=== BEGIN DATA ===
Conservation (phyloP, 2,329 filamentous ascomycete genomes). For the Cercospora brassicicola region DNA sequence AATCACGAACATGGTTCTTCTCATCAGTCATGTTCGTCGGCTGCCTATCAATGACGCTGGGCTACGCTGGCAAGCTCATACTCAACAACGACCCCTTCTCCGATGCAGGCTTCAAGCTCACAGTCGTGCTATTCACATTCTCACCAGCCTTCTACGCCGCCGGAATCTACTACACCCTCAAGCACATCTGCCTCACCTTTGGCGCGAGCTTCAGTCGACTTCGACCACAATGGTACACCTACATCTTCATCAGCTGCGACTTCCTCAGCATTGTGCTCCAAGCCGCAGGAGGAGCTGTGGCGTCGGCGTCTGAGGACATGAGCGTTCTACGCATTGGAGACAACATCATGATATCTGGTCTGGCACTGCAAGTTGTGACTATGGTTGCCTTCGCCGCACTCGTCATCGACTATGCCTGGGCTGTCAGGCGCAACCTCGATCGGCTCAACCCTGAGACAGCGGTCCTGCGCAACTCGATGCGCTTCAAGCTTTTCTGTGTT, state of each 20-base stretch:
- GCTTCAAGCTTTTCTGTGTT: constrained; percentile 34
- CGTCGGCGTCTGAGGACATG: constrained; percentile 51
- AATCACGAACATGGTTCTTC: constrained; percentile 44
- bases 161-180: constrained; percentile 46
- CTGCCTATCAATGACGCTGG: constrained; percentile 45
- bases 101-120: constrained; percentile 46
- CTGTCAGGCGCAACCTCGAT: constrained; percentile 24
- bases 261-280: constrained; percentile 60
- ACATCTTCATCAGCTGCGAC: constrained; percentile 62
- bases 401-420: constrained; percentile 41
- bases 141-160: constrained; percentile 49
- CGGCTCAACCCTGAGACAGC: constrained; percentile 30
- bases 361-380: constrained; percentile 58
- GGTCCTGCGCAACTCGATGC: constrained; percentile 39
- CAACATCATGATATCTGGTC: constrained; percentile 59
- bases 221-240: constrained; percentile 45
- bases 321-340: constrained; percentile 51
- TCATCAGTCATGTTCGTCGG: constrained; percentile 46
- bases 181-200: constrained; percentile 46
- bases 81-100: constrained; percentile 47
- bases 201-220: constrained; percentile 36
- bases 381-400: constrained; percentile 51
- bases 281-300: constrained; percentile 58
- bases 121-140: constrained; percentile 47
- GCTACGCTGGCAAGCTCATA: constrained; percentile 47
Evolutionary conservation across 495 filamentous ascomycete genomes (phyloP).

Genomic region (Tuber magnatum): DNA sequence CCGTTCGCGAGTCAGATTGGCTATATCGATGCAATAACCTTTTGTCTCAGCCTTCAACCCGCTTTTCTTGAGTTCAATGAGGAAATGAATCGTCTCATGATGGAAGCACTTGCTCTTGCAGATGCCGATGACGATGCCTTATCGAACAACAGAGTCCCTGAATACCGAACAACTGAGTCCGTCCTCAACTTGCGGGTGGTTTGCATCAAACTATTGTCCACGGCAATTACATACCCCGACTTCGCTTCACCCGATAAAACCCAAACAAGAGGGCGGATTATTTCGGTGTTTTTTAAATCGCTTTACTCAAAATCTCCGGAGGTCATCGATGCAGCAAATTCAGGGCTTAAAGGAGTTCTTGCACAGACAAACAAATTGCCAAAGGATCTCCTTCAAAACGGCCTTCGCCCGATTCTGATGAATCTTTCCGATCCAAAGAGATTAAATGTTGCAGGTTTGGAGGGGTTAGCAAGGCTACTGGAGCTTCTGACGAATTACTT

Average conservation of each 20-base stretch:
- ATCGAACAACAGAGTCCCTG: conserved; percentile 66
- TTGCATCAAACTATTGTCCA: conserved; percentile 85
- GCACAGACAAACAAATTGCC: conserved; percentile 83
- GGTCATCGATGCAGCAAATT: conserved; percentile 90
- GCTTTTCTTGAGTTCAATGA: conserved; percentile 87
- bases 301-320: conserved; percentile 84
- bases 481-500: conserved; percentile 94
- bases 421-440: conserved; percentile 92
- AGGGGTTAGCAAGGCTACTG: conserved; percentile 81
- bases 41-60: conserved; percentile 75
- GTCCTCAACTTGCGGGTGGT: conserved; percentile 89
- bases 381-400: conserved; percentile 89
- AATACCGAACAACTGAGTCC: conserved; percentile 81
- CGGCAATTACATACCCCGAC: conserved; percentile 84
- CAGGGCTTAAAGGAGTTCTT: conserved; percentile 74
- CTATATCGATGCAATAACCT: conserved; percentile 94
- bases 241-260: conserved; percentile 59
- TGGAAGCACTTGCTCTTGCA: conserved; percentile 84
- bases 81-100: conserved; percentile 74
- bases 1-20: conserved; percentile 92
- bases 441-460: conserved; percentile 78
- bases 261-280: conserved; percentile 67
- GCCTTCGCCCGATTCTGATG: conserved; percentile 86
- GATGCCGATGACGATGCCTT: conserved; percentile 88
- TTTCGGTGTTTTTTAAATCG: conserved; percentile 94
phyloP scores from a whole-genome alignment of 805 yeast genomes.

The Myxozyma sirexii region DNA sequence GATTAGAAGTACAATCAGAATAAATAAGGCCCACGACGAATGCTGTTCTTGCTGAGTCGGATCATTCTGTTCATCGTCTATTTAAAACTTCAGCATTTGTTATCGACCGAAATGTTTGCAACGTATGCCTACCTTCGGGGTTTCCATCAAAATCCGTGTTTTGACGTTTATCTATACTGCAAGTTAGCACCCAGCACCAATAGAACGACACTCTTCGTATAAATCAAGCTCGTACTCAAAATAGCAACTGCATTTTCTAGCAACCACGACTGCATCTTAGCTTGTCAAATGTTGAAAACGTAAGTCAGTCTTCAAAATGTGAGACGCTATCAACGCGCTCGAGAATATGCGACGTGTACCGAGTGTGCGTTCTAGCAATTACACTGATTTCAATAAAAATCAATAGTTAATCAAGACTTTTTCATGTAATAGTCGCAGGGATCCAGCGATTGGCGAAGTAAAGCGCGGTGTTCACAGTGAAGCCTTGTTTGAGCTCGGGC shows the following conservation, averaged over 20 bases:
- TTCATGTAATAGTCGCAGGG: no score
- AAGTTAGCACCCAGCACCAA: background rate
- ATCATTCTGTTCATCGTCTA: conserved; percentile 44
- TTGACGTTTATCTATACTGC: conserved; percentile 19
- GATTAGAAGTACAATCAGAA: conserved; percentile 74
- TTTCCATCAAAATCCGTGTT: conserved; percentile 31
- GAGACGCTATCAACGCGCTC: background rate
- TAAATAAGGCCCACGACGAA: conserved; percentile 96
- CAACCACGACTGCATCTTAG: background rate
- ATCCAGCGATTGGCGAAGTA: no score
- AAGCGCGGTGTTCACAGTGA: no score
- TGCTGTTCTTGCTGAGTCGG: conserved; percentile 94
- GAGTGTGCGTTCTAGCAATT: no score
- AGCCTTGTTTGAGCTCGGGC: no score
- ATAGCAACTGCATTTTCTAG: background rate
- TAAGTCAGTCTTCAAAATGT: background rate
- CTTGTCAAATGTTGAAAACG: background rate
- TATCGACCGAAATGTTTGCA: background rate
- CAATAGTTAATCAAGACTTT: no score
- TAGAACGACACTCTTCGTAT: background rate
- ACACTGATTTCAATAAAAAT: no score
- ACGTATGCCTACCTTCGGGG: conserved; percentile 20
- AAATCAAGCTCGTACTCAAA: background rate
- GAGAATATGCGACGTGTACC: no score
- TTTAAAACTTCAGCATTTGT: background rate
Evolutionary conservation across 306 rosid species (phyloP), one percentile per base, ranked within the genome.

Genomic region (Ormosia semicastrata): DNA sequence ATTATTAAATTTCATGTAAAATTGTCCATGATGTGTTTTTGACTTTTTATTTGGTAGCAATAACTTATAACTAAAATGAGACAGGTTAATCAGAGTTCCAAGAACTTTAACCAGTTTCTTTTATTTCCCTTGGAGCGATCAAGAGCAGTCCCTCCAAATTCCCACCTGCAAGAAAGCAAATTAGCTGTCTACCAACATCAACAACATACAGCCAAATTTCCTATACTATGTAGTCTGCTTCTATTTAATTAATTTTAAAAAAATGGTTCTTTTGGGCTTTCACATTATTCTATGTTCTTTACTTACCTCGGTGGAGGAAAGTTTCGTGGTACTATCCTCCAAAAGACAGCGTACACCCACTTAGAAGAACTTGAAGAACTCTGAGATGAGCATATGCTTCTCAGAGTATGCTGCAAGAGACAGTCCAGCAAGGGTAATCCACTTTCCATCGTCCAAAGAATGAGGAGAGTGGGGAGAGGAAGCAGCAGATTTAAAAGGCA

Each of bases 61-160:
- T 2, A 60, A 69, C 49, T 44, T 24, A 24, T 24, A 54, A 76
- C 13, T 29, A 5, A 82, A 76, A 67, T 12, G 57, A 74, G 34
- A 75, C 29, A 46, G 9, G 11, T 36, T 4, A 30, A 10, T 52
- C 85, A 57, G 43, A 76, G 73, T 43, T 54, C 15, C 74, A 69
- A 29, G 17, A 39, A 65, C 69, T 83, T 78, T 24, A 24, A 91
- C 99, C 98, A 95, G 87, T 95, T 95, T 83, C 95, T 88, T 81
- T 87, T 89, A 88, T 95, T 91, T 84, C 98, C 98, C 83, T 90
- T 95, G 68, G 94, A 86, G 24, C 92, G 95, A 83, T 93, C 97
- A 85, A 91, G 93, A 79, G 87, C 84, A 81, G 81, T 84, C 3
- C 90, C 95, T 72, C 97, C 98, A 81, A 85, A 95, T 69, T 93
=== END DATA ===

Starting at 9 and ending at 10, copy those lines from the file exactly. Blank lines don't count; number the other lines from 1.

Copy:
- bases 261-280: constrained; percentile 60
- ACATCTTCATCAGCTGCGAC: constrained; percentile 62